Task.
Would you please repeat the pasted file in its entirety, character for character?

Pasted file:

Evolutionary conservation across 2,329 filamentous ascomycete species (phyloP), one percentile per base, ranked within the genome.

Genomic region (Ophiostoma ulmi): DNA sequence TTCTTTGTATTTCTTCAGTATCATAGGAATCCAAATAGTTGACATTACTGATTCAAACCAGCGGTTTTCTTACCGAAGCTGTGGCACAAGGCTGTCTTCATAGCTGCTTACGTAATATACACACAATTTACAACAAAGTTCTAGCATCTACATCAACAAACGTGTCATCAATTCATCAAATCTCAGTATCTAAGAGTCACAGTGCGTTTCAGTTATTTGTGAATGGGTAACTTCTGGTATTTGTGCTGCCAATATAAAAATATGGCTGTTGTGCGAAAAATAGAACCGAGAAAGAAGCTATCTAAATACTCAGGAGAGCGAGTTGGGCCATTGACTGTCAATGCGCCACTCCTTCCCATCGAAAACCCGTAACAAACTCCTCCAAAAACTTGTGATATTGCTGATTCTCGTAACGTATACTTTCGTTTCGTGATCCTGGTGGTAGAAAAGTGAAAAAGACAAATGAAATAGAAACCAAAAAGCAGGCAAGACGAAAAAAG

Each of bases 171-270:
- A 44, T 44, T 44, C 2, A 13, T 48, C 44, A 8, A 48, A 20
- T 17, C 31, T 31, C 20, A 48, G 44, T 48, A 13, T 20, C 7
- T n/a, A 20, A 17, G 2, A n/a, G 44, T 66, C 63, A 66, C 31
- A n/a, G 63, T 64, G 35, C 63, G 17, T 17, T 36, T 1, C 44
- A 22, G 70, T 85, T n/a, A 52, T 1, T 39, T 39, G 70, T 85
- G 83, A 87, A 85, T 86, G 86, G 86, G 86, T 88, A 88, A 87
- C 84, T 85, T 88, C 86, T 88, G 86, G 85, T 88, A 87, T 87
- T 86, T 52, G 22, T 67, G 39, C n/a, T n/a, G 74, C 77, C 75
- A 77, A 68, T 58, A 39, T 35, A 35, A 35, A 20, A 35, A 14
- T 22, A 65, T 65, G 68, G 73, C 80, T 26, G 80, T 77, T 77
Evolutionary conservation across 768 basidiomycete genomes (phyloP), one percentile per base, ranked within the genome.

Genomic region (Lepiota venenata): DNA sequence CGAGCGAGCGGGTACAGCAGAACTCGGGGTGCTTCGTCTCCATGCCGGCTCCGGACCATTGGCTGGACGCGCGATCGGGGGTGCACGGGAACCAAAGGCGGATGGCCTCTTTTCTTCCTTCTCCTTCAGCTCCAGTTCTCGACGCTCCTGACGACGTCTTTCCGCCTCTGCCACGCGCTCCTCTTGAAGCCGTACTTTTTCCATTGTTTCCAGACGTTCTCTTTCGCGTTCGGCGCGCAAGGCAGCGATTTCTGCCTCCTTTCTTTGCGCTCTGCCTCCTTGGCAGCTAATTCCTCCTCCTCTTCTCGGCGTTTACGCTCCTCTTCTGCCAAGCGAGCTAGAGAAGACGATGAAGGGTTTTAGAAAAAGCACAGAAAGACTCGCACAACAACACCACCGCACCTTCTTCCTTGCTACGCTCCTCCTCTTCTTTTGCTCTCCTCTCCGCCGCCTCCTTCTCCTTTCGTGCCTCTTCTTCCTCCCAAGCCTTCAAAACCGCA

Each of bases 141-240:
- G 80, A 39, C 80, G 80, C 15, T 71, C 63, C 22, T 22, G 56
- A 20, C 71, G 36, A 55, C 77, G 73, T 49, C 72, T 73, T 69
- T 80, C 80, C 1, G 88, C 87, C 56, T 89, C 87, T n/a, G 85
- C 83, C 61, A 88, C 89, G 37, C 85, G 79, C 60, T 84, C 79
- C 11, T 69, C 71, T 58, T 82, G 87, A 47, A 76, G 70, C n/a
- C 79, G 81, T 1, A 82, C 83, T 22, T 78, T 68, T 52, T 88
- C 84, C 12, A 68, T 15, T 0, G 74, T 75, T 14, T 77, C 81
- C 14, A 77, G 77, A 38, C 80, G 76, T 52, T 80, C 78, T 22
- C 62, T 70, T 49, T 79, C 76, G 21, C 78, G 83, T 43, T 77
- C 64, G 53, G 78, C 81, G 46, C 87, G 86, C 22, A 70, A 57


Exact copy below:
Evolutionary conservation across 2,329 filamentous ascomycete species (phyloP), one percentile per base, ranked within the genome.

Genomic region (Ophiostoma ulmi): DNA sequence TTCTTTGTATTTCTTCAGTATCATAGGAATCCAAATAGTTGACATTACTGATTCAAACCAGCGGTTTTCTTACCGAAGCTGTGGCACAAGGCTGTCTTCATAGCTGCTTACGTAATATACACACAATTTACAACAAAGTTCTAGCATCTACATCAACAAACGTGTCATCAATTCATCAAATCTCAGTATCTAAGAGTCACAGTGCGTTTCAGTTATTTGTGAATGGGTAACTTCTGGTATTTGTGCTGCCAATATAAAAATATGGCTGTTGTGCGAAAAATAGAACCGAGAAAGAAGCTATCTAAATACTCAGGAGAGCGAGTTGGGCCATTGACTGTCAATGCGCCACTCCTTCCCATCGAAAACCCGTAACAAACTCCTCCAAAAACTTGTGATATTGCTGATTCTCGTAACGTATACTTTCGTTTCGTGATCCTGGTGGTAGAAAAGTGAAAAAGACAAATGAAATAGAAACCAAAAAGCAGGCAAGACGAAAAAAG

Each of bases 171-270:
- A 44, T 44, T 44, C 2, A 13, T 48, C 44, A 8, A 48, A 20
- T 17, C 31, T 31, C 20, A 48, G 44, T 48, A 13, T 20, C 7
- T n/a, A 20, A 17, G 2, A n/a, G 44, T 66, C 63, A 66, C 31
- A n/a, G 63, T 64, G 35, C 63, G 17, T 17, T 36, T 1, C 44
- A 22, G 70, T 85, T n/a, A 52, T 1, T 39, T 39, G 70, T 85
- G 83, A 87, A 85, T 86, G 86, G 86, G 86, T 88, A 88, A 87
- C 84, T 85, T 88, C 86, T 88, G 86, G 85, T 88, A 87, T 87
- T 86, T 52, G 22, T 67, G 39, C n/a, T n/a, G 74, C 77, C 75
- A 77, A 68, T 58, A 39, T 35, A 35, A 35, A 20, A 35, A 14
- T 22, A 65, T 65, G 68, G 73, C 80, T 26, G 80, T 77, T 77
Evolutionary conservation across 768 basidiomycete genomes (phyloP), one percentile per base, ranked within the genome.

Genomic region (Lepiota venenata): DNA sequence CGAGCGAGCGGGTACAGCAGAACTCGGGGTGCTTCGTCTCCATGCCGGCTCCGGACCATTGGCTGGACGCGCGATCGGGGGTGCACGGGAACCAAAGGCGGATGGCCTCTTTTCTTCCTTCTCCTTCAGCTCCAGTTCTCGACGCTCCTGACGACGTCTTTCCGCCTCTGCCACGCGCTCCTCTTGAAGCCGTACTTTTTCCATTGTTTCCAGACGTTCTCTTTCGCGTTCGGCGCGCAAGGCAGCGATTTCTGCCTCCTTTCTTTGCGCTCTGCCTCCTTGGCAGCTAATTCCTCCTCCTCTTCTCGGCGTTTACGCTCCTCTTCTGCCAAGCGAGCTAGAGAAGACGATGAAGGGTTTTAGAAAAAGCACAGAAAGACTCGCACAACAACACCACCGCACCTTCTTCCTTGCTACGCTCCTCCTCTTCTTTTGCTCTCCTCTCCGCCGCCTCCTTCTCCTTTCGTGCCTCTTCTTCCTCCCAAGCCTTCAAAACCGCA

Each of bases 141-240:
- G 80, A 39, C 80, G 80, C 15, T 71, C 63, C 22, T 22, G 56
- A 20, C 71, G 36, A 55, C 77, G 73, T 49, C 72, T 73, T 69
- T 80, C 80, C 1, G 88, C 87, C 56, T 89, C 87, T n/a, G 85
- C 83, C 61, A 88, C 89, G 37, C 85, G 79, C 60, T 84, C 79
- C 11, T 69, C 71, T 58, T 82, G 87, A 47, A 76, G 70, C n/a
- C 79, G 81, T 1, A 82, C 83, T 22, T 78, T 68, T 52, T 88
- C 84, C 12, A 68, T 15, T 0, G 74, T 75, T 14, T 77, C 81
- C 14, A 77, G 77, A 38, C 80, G 76, T 52, T 80, C 78, T 22
- C 62, T 70, T 49, T 79, C 76, G 21, C 78, G 83, T 43, T 77
- C 64, G 53, G 78, C 81, G 46, C 87, G 86, C 22, A 70, A 57